The Beast
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The Beast (La Bête, 1975) is a notorious cult movie, the kind of movie you might not admit to having seen. It's notorious for the rape scene that serves as the movie's centerpiece--in which a beast ravishes an 18th century aristocratic woman who ultimately enjoys the experience. This isn't exactly the sort of stuff that gets you points for being politically correct.

The movie was originally conceived as an episode of director Walerian Borowczyk's Immoral Tales (1974), which was quite notorious (including scenes of masturbation, incest, orgies, and blood baths) without an added sequence involving bestiality. In its original incarnation, The Beast focused on just the rape scene--an alternative view of the Beauty and the Beast tale in which the Beast is truly a beast and not just a gentleman in disguise. Here, the Beast is equipped with a phallus that would make a horse envious. No, this definitely isn't for the faint of heart.

This short version of The Beast was screened as early as 1973 as a work in progress. Needless to say, it created quite a sensation. Borowczyk didn't get to finish the film for two years. He decided to open up the story and created a framing story that involved the heirs to a French estate. An American heiress named Lucy (Lisbeth Hummel) arrives for an arranged marriage in which she will marry the brutish Mathurin (Pierre Benedetti) and therefore continue the family bloodline. During her short stay, Lucy has a dream--and this dream is the rape scene. In this format, the rape becomes a feverish fantasy of forbidden lust, most likely spurred into shape when Lucy stumbles into the estate's stable and witnesses the mating of two horses, which Borowczyk's camera shows us in startling, unflinching close-ups. The movie also suggests that a corrupt atmosphere hangs about the estate (pornographic drawings are hidden behind paintings), and this atmosphere may also be responsible for inducing the woman's nightmare. With these excuses in place, the fantasy rape scene becomes halfway plausible. But the framing scenes are just awful. They're like watching paint dry. Borowczyk's camera drifts listlessly around the participants as they sit down to dinner and discuss the inheritance and the impending marriage. But the scenes drag interminably. Borowczyk approaches the framing scenes with a flaccid style, as if he's afraid to make decisions. His actors deliver flat, bland readings of the script's dialogue, and Borowczyk delivers images that look like afterthoughts.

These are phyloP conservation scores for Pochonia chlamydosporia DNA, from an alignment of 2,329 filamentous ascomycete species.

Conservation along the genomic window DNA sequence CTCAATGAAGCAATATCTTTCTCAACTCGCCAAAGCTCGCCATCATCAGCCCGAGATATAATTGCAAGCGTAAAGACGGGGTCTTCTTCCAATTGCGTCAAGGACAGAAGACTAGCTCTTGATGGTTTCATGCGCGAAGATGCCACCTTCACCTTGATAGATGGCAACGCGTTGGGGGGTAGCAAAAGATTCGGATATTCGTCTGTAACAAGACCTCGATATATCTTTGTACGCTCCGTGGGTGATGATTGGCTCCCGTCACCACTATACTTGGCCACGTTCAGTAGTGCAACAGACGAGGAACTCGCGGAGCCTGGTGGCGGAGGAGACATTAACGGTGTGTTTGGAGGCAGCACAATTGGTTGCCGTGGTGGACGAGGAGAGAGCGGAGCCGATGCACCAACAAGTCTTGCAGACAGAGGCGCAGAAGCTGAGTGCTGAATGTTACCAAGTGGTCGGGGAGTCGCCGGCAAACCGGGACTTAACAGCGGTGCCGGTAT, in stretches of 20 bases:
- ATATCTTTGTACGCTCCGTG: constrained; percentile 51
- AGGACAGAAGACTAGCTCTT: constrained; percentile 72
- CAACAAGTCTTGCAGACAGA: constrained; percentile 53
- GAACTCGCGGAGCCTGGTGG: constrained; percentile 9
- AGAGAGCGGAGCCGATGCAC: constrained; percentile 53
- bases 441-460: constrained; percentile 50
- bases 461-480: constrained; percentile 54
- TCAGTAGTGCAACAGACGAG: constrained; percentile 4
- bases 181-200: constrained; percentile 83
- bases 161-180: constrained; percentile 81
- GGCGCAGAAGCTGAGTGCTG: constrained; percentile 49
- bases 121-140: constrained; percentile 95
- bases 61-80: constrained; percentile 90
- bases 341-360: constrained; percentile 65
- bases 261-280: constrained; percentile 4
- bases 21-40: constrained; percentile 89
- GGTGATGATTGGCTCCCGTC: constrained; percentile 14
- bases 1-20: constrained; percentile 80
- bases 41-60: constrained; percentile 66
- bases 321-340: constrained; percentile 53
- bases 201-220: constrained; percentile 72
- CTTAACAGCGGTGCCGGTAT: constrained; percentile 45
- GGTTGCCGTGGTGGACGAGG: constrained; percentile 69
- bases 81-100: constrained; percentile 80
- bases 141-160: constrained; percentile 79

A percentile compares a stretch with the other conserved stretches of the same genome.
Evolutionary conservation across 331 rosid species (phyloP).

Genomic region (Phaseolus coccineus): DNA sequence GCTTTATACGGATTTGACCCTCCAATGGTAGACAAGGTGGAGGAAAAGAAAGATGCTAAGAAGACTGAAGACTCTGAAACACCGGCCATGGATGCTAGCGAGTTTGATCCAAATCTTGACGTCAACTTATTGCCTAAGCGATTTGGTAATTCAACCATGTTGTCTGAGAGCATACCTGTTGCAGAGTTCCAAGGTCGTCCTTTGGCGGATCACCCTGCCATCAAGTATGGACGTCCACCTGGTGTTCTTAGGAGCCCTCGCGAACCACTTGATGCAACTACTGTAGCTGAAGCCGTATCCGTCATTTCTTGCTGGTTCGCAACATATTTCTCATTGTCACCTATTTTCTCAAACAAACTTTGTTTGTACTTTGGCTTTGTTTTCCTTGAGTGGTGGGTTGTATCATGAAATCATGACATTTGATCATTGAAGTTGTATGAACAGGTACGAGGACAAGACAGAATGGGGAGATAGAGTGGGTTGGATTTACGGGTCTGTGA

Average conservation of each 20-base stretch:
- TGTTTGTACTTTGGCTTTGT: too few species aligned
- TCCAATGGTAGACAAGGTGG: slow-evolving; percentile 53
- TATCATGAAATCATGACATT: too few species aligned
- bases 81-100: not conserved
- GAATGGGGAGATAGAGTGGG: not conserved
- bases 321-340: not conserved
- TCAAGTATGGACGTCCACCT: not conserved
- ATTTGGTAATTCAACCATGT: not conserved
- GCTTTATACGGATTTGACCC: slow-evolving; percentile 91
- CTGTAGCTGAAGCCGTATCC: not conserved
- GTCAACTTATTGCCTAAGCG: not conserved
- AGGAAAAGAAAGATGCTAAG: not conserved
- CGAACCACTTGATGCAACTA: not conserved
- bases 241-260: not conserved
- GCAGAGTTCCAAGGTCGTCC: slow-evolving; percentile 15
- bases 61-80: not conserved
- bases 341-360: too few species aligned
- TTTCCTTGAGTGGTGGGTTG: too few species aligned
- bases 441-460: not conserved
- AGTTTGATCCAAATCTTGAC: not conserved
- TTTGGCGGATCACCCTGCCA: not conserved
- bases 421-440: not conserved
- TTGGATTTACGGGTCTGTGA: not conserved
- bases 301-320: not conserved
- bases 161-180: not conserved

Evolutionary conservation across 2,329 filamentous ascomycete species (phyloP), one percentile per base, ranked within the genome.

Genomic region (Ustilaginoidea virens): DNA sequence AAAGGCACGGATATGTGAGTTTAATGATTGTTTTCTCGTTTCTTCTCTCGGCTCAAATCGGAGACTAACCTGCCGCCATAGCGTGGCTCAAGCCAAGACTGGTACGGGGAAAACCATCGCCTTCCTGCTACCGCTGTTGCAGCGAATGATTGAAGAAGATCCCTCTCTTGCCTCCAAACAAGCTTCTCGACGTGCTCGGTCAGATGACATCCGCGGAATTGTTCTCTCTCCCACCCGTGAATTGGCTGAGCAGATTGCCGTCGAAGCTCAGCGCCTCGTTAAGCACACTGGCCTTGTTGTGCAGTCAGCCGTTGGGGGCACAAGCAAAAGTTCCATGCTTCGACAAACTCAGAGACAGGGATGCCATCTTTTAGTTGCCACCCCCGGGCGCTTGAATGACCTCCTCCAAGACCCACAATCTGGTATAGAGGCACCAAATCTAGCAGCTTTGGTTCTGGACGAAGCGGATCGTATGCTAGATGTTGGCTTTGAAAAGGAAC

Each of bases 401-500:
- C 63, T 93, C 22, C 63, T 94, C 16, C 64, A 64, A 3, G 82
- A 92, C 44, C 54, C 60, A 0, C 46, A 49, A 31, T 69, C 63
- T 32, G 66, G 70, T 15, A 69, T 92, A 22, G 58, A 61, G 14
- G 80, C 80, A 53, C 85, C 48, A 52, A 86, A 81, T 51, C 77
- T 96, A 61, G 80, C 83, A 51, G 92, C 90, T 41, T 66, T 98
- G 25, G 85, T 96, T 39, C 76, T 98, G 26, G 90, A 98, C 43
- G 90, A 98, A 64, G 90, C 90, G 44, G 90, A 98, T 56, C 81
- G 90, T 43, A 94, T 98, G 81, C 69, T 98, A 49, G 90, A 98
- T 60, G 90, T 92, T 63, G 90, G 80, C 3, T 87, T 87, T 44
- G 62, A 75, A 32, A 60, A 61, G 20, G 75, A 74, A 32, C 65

So what do we now make of the rape scene after it has been integrated with the framing scenes? Well, now it's purely fantasy, which makes it less objectionable. Now the rape scene can be dismissed as sheer folly, an explicit version of Beauty and the Beast in which Borowczyk doesn't back away from the story's bestial implications. To the contrary, he embraces bestiality with a relish certain to suck your bottom jaw to the floor in disbelief--especially once the woman (Sirpa Lane) decides she likes being violated by a beast with an enormous horse-like phallus. She somehow forgets that a huge creature (that looks like a cross between a werewolf and a bear) with sharp claws and a mouthful of dagger-like teeth might pose a threat to her physical safety. When she feels him inside her, she's overcome with desire and continues to copulate with the beast until she drains him of all his energy. Okay, her reaction doesn't make one bit of sense, but because this sequence is now a dream, it's possible to suspend disbelief and view this lust-crazed nonsense as decadent, hedonistic victimless fun. Of course, everyone's not going to buy that line of reasoning, though; some people will undoubtedly view this movie as the worst sort of vile garbage.

Cult Epics DVD release of The Beast comes as a three-disc set, which is complete overkill. The first disc contains a widescreen version of the movie, the second contains over 100 minutes of stray video footage--without audio--from the making of The Beast, and disc three contains a slightly longer version of the movie. The additional four minutes of The Beast come during the movie's execrable dialogue sequences, so it's hard to imagine anyone finding any value in the third disc. The "Making of" video footage on the second disc is also just about worthless. Only a short video interview with Borowczyk saves this disc from being totally expendable.

The Beast is one of those cult movies that fails to live up to the hype. It has an outrageous central premise and that premise is largely responsible for the movie's reputation. Director Borowczyk filmed these central scenes with definite gusto, but the surrounding movie is a sad and dull tale.

The Beast is now available from Cult Epics as a three-disc limited edition DVD set. The set includes both a pristine director's cut version (94 minutes, aspect ratio 1.85:1, enhanced for 16x9 televisions) and a longer version (98 minutes) that shows considerable signs of wear. Special features: over 100 minutes of video footage (without audio) from the set of The Beast; an interview with director Walerian Borowczyk; a theatrical trailer; a stills gallery; and a lobby cards gallery. Suggested retail price: $39.95. For more information, check out the Cult Epics Web site.